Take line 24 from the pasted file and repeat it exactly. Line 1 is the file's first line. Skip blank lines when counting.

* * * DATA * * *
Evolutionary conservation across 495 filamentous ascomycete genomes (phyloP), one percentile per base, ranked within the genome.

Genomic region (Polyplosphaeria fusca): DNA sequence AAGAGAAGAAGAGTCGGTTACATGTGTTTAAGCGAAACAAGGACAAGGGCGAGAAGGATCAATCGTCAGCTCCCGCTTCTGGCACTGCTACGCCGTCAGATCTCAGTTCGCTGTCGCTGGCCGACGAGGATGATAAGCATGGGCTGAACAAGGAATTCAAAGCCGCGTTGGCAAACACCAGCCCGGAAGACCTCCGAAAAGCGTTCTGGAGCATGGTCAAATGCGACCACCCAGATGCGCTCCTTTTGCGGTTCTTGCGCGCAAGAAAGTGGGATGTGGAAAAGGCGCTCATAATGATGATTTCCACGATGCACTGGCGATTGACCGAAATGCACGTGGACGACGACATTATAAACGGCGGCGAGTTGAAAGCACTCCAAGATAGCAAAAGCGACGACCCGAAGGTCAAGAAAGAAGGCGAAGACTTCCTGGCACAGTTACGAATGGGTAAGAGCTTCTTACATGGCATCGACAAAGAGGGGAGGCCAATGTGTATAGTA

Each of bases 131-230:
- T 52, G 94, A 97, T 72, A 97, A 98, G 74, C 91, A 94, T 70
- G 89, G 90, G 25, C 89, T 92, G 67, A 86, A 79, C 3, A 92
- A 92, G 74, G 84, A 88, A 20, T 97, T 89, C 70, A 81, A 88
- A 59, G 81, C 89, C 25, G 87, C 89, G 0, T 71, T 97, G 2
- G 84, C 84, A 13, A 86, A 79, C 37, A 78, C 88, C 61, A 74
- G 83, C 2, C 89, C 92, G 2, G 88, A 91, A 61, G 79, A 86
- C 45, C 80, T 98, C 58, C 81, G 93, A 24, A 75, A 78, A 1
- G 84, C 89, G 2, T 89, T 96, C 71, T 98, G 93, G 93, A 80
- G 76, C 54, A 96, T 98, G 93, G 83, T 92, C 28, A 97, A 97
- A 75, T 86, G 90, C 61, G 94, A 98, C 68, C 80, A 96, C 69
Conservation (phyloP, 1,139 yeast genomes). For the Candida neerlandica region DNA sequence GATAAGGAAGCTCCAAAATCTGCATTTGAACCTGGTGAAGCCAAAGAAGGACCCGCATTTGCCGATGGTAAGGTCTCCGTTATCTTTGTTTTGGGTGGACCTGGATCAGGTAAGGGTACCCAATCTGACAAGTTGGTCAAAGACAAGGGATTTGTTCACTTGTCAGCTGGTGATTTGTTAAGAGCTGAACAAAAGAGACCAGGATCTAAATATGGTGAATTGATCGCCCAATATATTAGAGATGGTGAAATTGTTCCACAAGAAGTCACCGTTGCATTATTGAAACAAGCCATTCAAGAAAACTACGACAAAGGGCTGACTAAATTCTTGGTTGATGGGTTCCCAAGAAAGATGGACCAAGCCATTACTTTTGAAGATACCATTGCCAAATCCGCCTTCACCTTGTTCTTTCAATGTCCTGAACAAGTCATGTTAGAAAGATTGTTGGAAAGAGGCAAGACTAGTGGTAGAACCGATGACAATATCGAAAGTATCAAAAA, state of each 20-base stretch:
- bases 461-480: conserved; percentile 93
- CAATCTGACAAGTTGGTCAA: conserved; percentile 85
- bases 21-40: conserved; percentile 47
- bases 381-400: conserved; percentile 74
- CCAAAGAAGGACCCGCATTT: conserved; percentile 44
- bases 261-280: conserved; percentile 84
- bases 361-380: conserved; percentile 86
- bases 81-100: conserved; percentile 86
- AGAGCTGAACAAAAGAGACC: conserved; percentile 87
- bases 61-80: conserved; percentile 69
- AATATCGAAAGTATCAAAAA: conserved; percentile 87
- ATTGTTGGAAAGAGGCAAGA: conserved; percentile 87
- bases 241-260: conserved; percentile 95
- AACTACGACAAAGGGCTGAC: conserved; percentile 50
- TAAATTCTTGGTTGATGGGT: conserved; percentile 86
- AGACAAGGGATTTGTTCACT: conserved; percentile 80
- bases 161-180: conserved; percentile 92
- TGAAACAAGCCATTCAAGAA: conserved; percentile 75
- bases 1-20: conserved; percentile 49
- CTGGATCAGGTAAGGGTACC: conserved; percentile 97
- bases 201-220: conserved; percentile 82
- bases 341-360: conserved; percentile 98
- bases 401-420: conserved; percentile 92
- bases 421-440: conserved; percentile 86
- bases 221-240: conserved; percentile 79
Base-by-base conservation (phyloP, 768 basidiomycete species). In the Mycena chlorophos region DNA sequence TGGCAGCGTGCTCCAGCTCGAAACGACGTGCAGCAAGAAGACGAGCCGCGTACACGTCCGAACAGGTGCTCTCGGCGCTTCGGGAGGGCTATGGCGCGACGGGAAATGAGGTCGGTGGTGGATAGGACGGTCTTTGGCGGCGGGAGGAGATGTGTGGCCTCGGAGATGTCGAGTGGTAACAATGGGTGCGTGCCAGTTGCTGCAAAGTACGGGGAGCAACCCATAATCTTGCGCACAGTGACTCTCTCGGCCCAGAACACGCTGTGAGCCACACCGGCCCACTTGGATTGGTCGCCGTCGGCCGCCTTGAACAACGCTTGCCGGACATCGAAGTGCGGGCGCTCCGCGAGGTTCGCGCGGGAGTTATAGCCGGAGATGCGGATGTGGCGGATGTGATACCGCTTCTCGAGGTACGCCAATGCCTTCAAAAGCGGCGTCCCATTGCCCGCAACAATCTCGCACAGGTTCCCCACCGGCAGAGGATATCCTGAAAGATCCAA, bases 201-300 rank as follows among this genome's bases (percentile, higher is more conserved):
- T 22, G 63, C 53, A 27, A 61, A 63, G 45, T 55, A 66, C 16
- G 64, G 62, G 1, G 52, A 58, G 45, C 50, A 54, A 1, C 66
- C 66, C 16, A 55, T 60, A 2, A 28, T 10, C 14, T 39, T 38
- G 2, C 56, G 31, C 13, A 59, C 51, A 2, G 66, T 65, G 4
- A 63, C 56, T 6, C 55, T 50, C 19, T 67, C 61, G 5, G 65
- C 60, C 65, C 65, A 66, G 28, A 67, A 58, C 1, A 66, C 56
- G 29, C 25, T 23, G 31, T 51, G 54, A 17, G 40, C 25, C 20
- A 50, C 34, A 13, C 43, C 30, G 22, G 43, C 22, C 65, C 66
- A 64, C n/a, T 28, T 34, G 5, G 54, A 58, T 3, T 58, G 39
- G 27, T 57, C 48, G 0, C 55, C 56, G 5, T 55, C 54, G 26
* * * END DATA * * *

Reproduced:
- bases 61-80: conserved; percentile 69